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Self-portrait. Etching, drypoint and roulette on greyish-blue paper. 29.5 x 37.5 cm. 1796. Boissieu-Perez 102 IV (of VI).
This sensitive self-portrait has long been regarded as one of de Boissieu’s outstanding prints and rightly so. It radiates self-confidence and the experience that comes with maturity. The artist has portrayed himself in half length with the upper part of his body and accurately rendered face turned towards the viewer. In his hands the elegantly clad master holds a copper plate with a portrait of his wife. Spread out on a table top are various attributes alluding to de Boissieu’s artistic activities and his classical education. Prominently positioned and highlighted by a bright beam of light is the plaster head of one of the figures from the Laocoön Group.
The portrait is distinguished not just by its subtle psychological characterisation, but also by the refinement of the technical execution. De Boissieu was an extraordinarily skilful and versatile etcher who fully exploited the expressive potential of the medium. This explains the great influence he had on later French etchers such as Charles Meryon, Félix Bracquemond and other exponents of the art, which experienced a revival in the 1860s. In the first state the self-portrait exists solely as an etching. In the two following states the artist made fine corrections with a drypoint and roulette, thus effecting delicate tonal gradations and a subtle play of light. This high degree of graphical finesse constitutes the real hallmark of de Boissieu’s art. The present fourth state is the rarest version of this remarkable self-portrait. It is printed on greyish-blue paper, which was typical of print production in Lyon around 1800. De Boissieu used this paper for his best impressions. His wife died at the time this portrait was taken. In the fifth state de Boissieu replaced her portrait with a landscape.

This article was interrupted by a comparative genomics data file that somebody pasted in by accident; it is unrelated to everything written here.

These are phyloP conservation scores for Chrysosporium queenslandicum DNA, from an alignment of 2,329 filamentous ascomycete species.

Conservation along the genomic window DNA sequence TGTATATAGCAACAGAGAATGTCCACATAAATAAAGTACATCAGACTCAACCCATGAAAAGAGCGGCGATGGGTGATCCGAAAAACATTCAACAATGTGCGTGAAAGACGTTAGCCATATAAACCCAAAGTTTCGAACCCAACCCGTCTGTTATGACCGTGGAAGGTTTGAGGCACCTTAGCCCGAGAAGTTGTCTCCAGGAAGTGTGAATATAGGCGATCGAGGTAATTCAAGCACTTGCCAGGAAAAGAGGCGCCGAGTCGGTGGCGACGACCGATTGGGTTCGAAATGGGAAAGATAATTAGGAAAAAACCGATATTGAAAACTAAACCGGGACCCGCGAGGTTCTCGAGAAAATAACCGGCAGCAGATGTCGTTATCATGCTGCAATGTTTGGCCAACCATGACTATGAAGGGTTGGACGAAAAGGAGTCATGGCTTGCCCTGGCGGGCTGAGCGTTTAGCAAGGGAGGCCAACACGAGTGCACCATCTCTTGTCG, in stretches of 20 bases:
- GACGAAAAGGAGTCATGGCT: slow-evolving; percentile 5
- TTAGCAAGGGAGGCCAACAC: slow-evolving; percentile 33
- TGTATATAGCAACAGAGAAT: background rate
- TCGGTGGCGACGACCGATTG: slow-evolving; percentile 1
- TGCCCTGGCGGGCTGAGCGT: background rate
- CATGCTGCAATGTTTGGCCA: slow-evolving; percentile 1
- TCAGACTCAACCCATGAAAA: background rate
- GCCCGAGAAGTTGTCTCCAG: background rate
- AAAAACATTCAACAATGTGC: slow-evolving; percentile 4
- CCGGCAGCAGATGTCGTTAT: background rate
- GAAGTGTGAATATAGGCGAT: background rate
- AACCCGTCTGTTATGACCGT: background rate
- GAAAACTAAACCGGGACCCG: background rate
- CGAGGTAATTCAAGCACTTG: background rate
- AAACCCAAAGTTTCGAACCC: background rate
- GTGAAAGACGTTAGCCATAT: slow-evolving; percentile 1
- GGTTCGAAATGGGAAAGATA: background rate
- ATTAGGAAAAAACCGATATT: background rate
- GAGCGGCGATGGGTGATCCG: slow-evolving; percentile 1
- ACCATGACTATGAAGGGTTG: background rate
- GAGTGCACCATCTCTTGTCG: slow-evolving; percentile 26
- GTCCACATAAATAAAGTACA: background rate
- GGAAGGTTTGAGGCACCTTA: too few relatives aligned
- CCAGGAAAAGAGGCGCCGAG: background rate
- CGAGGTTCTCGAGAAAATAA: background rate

Jean-Jacques de Boissieu, born into a noble family from the Auvergne, lived and worked for most of his life in his native Lyon. In 1771 the artist was appointed Treasurer of France, a position which subsequently gave him financial independence. De Boissieu was a self-willed person who devoted himself consistently to his art and lived in relative seclusion. After studying under the history painter, Charles Frontier, de Boissieu spent the years from 1762 to 1764 in Paris, where he became friends with such leading artists of his time as Joseph Vernet, Johan Georg Wille and Jean-Baptiste Greuze and maintained contacts with patrons and collectors like Pierre-Jean Mariette and Claude-Henri Watelet. De Boissieu’s work never seems to have been influenced by the Rococo spirit of the age any more than it was by the later vogue for Neoclassicism. Together with his patron, Francois Alexandre Duc de la Rochefoucauld, he went on a Grand Tour of Italy in 1764/5, returning with an abundance of landscape studies that would serve him as a source of inspiration for the rest of his days.
The political upheavals of the French Revolution marked a dramatic turning point in de Boissieu’s life, depriving him of his office and his fortune. His artistic career did not suffer, however. He subsequently worked almost exclusively as a draughtsman and etcher, personally overseeing the sale of his artworks. In this respect he proved extremely successful, for his prints were in great demand among collectors and enthusiasts not only in France, but also in Germany. The large number of complete editions of his printed works bears testimony to his great popularity. A superb, contrasting and nuanced impression with thread margins around the platemark. Minimal foxing, minor ageing, otherwise in mint condition.